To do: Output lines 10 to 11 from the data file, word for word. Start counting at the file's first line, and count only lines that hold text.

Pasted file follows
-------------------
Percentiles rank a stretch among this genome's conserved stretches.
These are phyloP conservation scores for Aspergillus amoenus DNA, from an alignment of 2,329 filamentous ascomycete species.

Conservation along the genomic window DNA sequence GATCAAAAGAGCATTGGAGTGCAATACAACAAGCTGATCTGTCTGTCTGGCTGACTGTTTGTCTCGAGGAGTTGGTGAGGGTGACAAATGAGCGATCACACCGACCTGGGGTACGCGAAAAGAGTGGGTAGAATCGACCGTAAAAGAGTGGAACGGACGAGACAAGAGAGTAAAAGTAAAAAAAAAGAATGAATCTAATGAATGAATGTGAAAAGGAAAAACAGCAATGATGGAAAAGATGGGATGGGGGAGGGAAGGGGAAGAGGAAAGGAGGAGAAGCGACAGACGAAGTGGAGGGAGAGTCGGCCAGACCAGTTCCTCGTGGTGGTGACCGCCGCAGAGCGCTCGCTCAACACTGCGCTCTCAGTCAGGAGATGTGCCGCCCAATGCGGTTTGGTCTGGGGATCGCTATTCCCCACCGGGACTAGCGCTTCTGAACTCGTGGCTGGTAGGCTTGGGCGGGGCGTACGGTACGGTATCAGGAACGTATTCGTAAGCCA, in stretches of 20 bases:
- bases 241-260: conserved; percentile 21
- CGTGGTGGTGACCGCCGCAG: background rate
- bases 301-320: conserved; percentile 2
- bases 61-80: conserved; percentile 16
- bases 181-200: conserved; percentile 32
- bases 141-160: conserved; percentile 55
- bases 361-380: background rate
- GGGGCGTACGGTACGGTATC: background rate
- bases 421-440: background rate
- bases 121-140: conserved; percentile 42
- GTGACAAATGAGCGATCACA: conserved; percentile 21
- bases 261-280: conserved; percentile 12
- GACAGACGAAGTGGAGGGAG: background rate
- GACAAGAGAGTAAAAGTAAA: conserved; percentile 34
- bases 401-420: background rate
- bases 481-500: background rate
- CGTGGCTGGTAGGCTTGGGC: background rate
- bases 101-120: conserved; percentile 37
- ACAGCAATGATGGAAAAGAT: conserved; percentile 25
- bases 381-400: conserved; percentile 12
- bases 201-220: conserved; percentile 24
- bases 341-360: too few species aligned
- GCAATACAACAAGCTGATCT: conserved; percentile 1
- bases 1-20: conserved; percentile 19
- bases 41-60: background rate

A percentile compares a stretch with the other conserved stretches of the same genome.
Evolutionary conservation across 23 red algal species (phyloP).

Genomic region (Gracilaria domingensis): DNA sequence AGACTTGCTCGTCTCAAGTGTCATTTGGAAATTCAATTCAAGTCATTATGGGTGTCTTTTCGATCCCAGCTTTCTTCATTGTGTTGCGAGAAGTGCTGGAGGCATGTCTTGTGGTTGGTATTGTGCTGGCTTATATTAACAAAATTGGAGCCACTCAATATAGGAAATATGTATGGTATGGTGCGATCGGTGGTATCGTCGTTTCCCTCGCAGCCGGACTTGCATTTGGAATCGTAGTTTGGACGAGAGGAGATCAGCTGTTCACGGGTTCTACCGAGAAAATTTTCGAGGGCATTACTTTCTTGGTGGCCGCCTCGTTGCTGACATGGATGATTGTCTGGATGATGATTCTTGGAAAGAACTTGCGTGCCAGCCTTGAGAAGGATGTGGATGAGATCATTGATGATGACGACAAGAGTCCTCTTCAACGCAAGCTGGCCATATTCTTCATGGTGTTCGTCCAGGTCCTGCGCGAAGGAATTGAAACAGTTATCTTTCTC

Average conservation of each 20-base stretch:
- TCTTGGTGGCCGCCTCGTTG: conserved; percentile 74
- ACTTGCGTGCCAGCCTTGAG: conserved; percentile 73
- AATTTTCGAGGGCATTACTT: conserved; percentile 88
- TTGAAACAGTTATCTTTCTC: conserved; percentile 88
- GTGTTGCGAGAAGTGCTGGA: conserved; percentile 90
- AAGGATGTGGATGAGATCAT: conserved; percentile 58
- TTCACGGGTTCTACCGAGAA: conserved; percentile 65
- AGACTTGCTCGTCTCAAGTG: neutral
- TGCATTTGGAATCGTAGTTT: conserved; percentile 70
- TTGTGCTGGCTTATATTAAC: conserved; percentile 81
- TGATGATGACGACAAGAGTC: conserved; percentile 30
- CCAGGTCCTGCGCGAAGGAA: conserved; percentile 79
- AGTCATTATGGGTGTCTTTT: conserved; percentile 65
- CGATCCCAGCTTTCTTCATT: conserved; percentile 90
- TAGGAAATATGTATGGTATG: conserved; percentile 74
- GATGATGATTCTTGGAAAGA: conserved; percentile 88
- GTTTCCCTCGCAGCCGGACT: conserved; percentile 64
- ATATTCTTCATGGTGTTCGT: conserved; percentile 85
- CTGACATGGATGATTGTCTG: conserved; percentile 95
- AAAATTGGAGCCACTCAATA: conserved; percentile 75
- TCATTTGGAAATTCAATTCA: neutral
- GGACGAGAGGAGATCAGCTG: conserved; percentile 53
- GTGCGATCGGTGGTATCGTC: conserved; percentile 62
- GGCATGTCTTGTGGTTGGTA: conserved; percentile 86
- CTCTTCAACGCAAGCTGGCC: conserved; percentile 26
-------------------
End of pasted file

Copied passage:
- bases 361-380: background rate
- GGGGCGTACGGTACGGTATC: background rate